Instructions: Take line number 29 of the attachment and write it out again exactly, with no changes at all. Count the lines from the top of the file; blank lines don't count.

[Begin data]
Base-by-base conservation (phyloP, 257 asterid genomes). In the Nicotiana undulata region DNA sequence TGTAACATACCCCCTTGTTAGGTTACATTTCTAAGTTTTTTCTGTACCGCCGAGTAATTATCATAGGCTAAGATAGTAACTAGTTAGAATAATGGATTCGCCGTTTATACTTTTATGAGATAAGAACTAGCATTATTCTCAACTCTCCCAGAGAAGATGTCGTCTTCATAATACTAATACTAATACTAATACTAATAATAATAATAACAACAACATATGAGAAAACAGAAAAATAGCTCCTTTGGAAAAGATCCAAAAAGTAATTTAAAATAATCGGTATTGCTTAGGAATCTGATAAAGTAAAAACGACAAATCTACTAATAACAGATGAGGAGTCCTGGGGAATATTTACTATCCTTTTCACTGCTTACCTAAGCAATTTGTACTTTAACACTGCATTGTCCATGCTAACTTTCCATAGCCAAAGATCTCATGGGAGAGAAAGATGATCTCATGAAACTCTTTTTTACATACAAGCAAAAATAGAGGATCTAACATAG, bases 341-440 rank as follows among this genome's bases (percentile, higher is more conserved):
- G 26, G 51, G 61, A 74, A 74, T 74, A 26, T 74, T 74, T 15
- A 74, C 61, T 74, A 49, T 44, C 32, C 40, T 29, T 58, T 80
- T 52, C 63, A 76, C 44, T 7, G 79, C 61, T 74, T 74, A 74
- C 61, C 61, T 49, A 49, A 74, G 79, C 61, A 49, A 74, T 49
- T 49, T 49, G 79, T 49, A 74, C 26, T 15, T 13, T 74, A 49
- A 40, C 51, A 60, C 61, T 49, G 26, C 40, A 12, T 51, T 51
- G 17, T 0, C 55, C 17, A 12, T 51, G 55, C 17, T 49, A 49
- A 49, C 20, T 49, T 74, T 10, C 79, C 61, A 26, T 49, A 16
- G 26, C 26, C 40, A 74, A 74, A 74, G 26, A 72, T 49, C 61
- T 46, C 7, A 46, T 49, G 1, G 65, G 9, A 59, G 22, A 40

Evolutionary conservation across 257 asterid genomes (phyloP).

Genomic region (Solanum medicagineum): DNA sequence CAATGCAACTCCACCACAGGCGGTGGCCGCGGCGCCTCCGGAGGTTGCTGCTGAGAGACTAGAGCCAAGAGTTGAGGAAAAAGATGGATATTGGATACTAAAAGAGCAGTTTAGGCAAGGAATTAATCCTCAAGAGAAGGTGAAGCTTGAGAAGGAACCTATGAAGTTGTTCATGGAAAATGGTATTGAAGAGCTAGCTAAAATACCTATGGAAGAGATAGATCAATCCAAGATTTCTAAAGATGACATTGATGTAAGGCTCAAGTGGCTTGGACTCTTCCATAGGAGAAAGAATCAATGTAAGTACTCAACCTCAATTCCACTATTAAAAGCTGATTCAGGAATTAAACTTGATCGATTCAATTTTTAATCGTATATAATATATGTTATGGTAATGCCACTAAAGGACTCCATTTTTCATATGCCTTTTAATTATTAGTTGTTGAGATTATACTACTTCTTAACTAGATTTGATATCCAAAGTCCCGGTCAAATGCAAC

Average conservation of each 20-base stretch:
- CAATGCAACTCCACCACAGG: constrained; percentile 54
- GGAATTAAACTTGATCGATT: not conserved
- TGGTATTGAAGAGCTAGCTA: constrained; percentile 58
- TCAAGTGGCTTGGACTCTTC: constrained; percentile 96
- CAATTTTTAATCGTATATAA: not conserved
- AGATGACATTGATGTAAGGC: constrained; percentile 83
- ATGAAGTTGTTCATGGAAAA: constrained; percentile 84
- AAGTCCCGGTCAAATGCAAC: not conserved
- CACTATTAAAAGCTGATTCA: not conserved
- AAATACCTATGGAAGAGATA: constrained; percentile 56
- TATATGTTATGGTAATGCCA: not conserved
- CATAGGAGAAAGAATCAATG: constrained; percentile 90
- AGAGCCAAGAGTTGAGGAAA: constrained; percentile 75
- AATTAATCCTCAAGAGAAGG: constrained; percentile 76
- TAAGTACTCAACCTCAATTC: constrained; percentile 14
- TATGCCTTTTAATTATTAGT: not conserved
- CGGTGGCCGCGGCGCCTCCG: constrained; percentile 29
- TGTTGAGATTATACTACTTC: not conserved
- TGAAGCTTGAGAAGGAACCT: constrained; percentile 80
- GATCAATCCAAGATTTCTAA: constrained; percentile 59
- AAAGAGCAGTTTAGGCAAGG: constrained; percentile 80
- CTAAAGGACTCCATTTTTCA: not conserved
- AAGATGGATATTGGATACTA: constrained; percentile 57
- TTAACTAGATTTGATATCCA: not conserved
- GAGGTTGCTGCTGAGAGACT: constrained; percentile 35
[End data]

- TAAGTACTCAACCTCAATTC: constrained; percentile 14